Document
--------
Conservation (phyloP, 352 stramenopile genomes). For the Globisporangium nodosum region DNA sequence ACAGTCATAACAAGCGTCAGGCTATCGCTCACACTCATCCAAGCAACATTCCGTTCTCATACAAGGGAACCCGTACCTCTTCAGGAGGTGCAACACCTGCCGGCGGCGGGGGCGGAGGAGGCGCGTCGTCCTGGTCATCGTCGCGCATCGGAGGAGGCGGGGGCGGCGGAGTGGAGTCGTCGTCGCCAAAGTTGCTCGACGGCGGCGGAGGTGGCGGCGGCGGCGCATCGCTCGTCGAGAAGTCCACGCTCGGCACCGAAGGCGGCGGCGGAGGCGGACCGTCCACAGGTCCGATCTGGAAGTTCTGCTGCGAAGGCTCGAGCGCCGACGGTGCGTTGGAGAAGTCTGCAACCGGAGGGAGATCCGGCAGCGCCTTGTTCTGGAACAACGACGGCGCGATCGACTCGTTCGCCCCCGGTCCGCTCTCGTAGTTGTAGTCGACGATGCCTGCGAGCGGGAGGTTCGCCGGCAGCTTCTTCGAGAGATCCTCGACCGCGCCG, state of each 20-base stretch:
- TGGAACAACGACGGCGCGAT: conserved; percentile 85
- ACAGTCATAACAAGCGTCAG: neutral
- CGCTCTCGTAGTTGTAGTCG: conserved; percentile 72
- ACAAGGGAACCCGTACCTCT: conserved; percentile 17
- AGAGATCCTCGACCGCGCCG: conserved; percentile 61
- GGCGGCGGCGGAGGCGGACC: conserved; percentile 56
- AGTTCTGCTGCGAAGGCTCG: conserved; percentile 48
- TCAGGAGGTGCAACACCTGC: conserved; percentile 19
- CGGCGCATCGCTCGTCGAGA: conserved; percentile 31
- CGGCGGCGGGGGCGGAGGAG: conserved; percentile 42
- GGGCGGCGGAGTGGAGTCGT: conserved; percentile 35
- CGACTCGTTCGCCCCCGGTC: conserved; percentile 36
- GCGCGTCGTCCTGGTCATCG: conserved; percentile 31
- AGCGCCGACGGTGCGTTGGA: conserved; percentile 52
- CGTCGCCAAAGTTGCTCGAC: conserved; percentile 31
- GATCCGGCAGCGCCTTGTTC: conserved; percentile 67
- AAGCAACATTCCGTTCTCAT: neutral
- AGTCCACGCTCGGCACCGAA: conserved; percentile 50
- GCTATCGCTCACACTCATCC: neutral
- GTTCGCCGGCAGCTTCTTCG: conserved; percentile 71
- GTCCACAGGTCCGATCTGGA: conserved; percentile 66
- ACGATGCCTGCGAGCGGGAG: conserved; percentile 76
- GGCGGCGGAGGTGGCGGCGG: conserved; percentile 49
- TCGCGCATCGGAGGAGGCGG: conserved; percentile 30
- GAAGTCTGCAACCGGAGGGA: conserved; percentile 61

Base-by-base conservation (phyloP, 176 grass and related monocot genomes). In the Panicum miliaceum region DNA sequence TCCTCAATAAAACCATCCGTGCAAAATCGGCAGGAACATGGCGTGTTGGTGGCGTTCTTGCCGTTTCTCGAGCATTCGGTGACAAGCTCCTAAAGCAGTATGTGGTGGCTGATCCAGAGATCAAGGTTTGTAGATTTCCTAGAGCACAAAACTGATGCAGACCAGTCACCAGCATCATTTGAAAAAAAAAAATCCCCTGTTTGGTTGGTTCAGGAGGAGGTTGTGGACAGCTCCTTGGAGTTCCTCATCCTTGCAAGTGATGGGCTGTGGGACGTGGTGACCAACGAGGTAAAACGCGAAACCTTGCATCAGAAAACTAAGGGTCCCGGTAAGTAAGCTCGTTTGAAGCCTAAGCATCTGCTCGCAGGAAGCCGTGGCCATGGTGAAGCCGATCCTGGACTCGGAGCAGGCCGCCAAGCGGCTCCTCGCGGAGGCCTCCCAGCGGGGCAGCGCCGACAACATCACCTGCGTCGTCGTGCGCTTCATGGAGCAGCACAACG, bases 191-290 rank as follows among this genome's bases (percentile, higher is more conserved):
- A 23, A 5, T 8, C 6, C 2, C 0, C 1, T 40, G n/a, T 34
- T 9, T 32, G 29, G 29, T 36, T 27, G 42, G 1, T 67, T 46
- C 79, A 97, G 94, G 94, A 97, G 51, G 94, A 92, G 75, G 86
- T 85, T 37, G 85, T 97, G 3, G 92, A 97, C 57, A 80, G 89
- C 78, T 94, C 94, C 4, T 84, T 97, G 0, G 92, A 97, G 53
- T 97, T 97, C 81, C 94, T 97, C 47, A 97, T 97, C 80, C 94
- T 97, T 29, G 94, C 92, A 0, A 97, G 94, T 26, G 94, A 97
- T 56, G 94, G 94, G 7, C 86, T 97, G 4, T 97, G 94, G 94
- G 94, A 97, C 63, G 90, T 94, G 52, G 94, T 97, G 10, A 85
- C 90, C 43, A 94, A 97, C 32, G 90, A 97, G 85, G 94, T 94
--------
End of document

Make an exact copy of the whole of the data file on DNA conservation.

Conservation (phyloP, 352 stramenopile genomes). For the Globisporangium nodosum region DNA sequence ACAGTCATAACAAGCGTCAGGCTATCGCTCACACTCATCCAAGCAACATTCCGTTCTCATACAAGGGAACCCGTACCTCTTCAGGAGGTGCAACACCTGCCGGCGGCGGGGGCGGAGGAGGCGCGTCGTCCTGGTCATCGTCGCGCATCGGAGGAGGCGGGGGCGGCGGAGTGGAGTCGTCGTCGCCAAAGTTGCTCGACGGCGGCGGAGGTGGCGGCGGCGGCGCATCGCTCGTCGAGAAGTCCACGCTCGGCACCGAAGGCGGCGGCGGAGGCGGACCGTCCACAGGTCCGATCTGGAAGTTCTGCTGCGAAGGCTCGAGCGCCGACGGTGCGTTGGAGAAGTCTGCAACCGGAGGGAGATCCGGCAGCGCCTTGTTCTGGAACAACGACGGCGCGATCGACTCGTTCGCCCCCGGTCCGCTCTCGTAGTTGTAGTCGACGATGCCTGCGAGCGGGAGGTTCGCCGGCAGCTTCTTCGAGAGATCCTCGACCGCGCCG, state of each 20-base stretch:
- TGGAACAACGACGGCGCGAT: conserved; percentile 85
- ACAGTCATAACAAGCGTCAG: neutral
- CGCTCTCGTAGTTGTAGTCG: conserved; percentile 72
- ACAAGGGAACCCGTACCTCT: conserved; percentile 17
- AGAGATCCTCGACCGCGCCG: conserved; percentile 61
- GGCGGCGGCGGAGGCGGACC: conserved; percentile 56
- AGTTCTGCTGCGAAGGCTCG: conserved; percentile 48
- TCAGGAGGTGCAACACCTGC: conserved; percentile 19
- CGGCGCATCGCTCGTCGAGA: conserved; percentile 31
- CGGCGGCGGGGGCGGAGGAG: conserved; percentile 42
- GGGCGGCGGAGTGGAGTCGT: conserved; percentile 35
- CGACTCGTTCGCCCCCGGTC: conserved; percentile 36
- GCGCGTCGTCCTGGTCATCG: conserved; percentile 31
- AGCGCCGACGGTGCGTTGGA: conserved; percentile 52
- CGTCGCCAAAGTTGCTCGAC: conserved; percentile 31
- GATCCGGCAGCGCCTTGTTC: conserved; percentile 67
- AAGCAACATTCCGTTCTCAT: neutral
- AGTCCACGCTCGGCACCGAA: conserved; percentile 50
- GCTATCGCTCACACTCATCC: neutral
- GTTCGCCGGCAGCTTCTTCG: conserved; percentile 71
- GTCCACAGGTCCGATCTGGA: conserved; percentile 66
- ACGATGCCTGCGAGCGGGAG: conserved; percentile 76
- GGCGGCGGAGGTGGCGGCGG: conserved; percentile 49
- TCGCGCATCGGAGGAGGCGG: conserved; percentile 30
- GAAGTCTGCAACCGGAGGGA: conserved; percentile 61

Base-by-base conservation (phyloP, 176 grass and related monocot genomes). In the Panicum miliaceum region DNA sequence TCCTCAATAAAACCATCCGTGCAAAATCGGCAGGAACATGGCGTGTTGGTGGCGTTCTTGCCGTTTCTCGAGCATTCGGTGACAAGCTCCTAAAGCAGTATGTGGTGGCTGATCCAGAGATCAAGGTTTGTAGATTTCCTAGAGCACAAAACTGATGCAGACCAGTCACCAGCATCATTTGAAAAAAAAAAATCCCCTGTTTGGTTGGTTCAGGAGGAGGTTGTGGACAGCTCCTTGGAGTTCCTCATCCTTGCAAGTGATGGGCTGTGGGACGTGGTGACCAACGAGGTAAAACGCGAAACCTTGCATCAGAAAACTAAGGGTCCCGGTAAGTAAGCTCGTTTGAAGCCTAAGCATCTGCTCGCAGGAAGCCGTGGCCATGGTGAAGCCGATCCTGGACTCGGAGCAGGCCGCCAAGCGGCTCCTCGCGGAGGCCTCCCAGCGGGGCAGCGCCGACAACATCACCTGCGTCGTCGTGCGCTTCATGGAGCAGCACAACG, bases 191-290 rank as follows among this genome's bases (percentile, higher is more conserved):
- A 23, A 5, T 8, C 6, C 2, C 0, C 1, T 40, G n/a, T 34
- T 9, T 32, G 29, G 29, T 36, T 27, G 42, G 1, T 67, T 46
- C 79, A 97, G 94, G 94, A 97, G 51, G 94, A 92, G 75, G 86
- T 85, T 37, G 85, T 97, G 3, G 92, A 97, C 57, A 80, G 89
- C 78, T 94, C 94, C 4, T 84, T 97, G 0, G 92, A 97, G 53
- T 97, T 97, C 81, C 94, T 97, C 47, A 97, T 97, C 80, C 94
- T 97, T 29, G 94, C 92, A 0, A 97, G 94, T 26, G 94, A 97
- T 56, G 94, G 94, G 7, C 86, T 97, G 4, T 97, G 94, G 94
- G 94, A 97, C 63, G 90, T 94, G 52, G 94, T 97, G 10, A 85
- C 90, C 43, A 94, A 97, C 32, G 90, A 97, G 85, G 94, T 94